WEEK IN WOMEN news update: S.J. Clarkson becomes first female ‘Star Trek’ helmer, Tilda Swinton to star in Apichatpong Weerasethakul’s new film, Russian actor Alisa Khazanova’s directorial feature film debut gets a release date

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S.J. Clarkson has been tapped to direct “Star Trek 4,” making her the first female to helm a film in the “Star Trek” franchise. Courtesy photo

S.J. Clarkson has been tapped to direct “Star Trek 4,” making her the first female to helm a film in the “Star Trek” franchise. Courtesy photo

The “Star Trek” film franchise has a new captain at the helm, and for the first time, it’s a woman.

S.J. Clarkson has been tapped to direct “Star Trek 4,” making her the first female to helm a film in the “Star Trek” franchise, Variety reports.

Paramount Pictures announced at CinemaCon in Las Vegas that it was planning a fourth movie starring Chris Hemsworth, who played George Kirk, the ill-fated father of future Captain James T. Kirk (Chris Pine) in the 2009 “Star Trek” reboot.

Although “Star Trek 4” details are vague, sources tell Variety a key storyline involves Pine’s Captain Kirk encountering his father in a time-travel plot. Zachary Quinto is also set to return.

Clarkson is best known for her work on television, including shows such as “Dexter,” “Bates Motel,” “Orange is the New Black,” Marvel’s “Jessica Jones” and the Marvel team-up series “The Defenders.”

J.D. Payne and Patrick McKay penned the “Star Trek 4” screenplay. J.J. Abrams and Lindsey Weber will produce through Bad Robot Productions, while David Ellison and Dana Goldberg of Skydance Media will executive produce.

Paramount is developing another “Star Trek” film from Abrams and Quentin Tarantino, but sources tell Variety it is still being written and would come after the fourth movie.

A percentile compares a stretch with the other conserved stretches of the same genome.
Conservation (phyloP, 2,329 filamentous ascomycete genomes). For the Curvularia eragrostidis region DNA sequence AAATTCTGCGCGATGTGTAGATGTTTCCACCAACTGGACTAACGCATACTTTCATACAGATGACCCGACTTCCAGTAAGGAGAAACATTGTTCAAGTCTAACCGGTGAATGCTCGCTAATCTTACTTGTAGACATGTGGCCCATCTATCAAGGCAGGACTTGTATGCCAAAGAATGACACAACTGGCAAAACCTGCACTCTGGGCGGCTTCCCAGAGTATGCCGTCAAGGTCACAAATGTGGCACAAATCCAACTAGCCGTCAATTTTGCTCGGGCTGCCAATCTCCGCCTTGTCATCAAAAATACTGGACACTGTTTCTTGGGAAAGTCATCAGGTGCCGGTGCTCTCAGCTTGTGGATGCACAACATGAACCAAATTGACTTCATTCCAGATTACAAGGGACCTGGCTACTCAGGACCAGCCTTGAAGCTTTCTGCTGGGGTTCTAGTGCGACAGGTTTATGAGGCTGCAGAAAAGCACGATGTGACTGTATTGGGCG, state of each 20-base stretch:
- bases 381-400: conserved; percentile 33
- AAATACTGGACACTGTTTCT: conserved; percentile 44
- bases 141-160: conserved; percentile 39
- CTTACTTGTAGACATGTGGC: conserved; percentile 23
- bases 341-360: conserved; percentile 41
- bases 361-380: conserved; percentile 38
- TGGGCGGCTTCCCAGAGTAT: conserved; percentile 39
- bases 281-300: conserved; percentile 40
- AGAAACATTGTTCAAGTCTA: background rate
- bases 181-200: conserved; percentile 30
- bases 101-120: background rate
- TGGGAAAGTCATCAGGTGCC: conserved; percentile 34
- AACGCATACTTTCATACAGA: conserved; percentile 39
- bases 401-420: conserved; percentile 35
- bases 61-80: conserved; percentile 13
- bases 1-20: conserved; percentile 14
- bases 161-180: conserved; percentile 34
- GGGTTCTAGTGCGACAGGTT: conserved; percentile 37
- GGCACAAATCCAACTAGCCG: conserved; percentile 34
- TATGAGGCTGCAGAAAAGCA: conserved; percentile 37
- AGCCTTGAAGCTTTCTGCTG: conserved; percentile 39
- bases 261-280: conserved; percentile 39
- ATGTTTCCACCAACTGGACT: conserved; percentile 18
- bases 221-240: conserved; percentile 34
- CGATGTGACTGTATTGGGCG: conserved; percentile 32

The original 2009 “Star Trek” reboot earned $385 million worldwide, and the 2013 sequel “Star Trek: Into Darkness” made $467 million globally. The third film in the series, 2016’s “Star Trek Beyond,” hauled in $343 million worldwide.

Tilda Swinton appears in a scene from the 2017 film "Okja." One of her next projects will be a feature film with Thai writer-director Apichatpong Weerasethakul to be lensed in Colombia. Netflix photo

Tilda Swinton appears in a scene from the 2017 film “Okja.” One of her next projects will be a feature film with Thai writer-director Apichatpong Weerasethakul to be lensed in Colombia. Netflix photo

Tilda Swinton to star in new feature from Thai filmmaker Apichatpong Weerasethakul

Oscar winner Tilda Swinton recently confirmed that she will star in “Memoria,” next feature film from esteemed Thai writer-director Apichatpong Weerasethakul, whose lyrical 2010 feature “Uncle Boonmee Who Can Recall His Past Lives” became the first Thai film to win the Palme d’Or, the top award at the Cannes Film Festival.

During her visit at last month’s Cartagena Film Festival in Colombia, Swinton told The Independent that she and Apichatpong have been talking about making the film for more than a decade. The upcoming feature will be Apichatpong’s first filmed in Colombia, or anywhere outside his homeland.

During the her visit to the Cartagena Film Festival, which marked her first trip to Latin America, Swinton said she was slightly thrown when a Colombian citizen had asked if she was really going to act in a film made in the country.

“I was struck by the fact that this person assumed that I was maybe going to drop this film for another project or another job,” the Englishwoman told The Independent. “But I learned something from this comment about what we are used to, we are used to actors moving from project to project in a slightly detached way, or that they are looking over their shoulder for a more interesting project, or more money, but that is not how I approach projects, I need to work with people that I can trust.”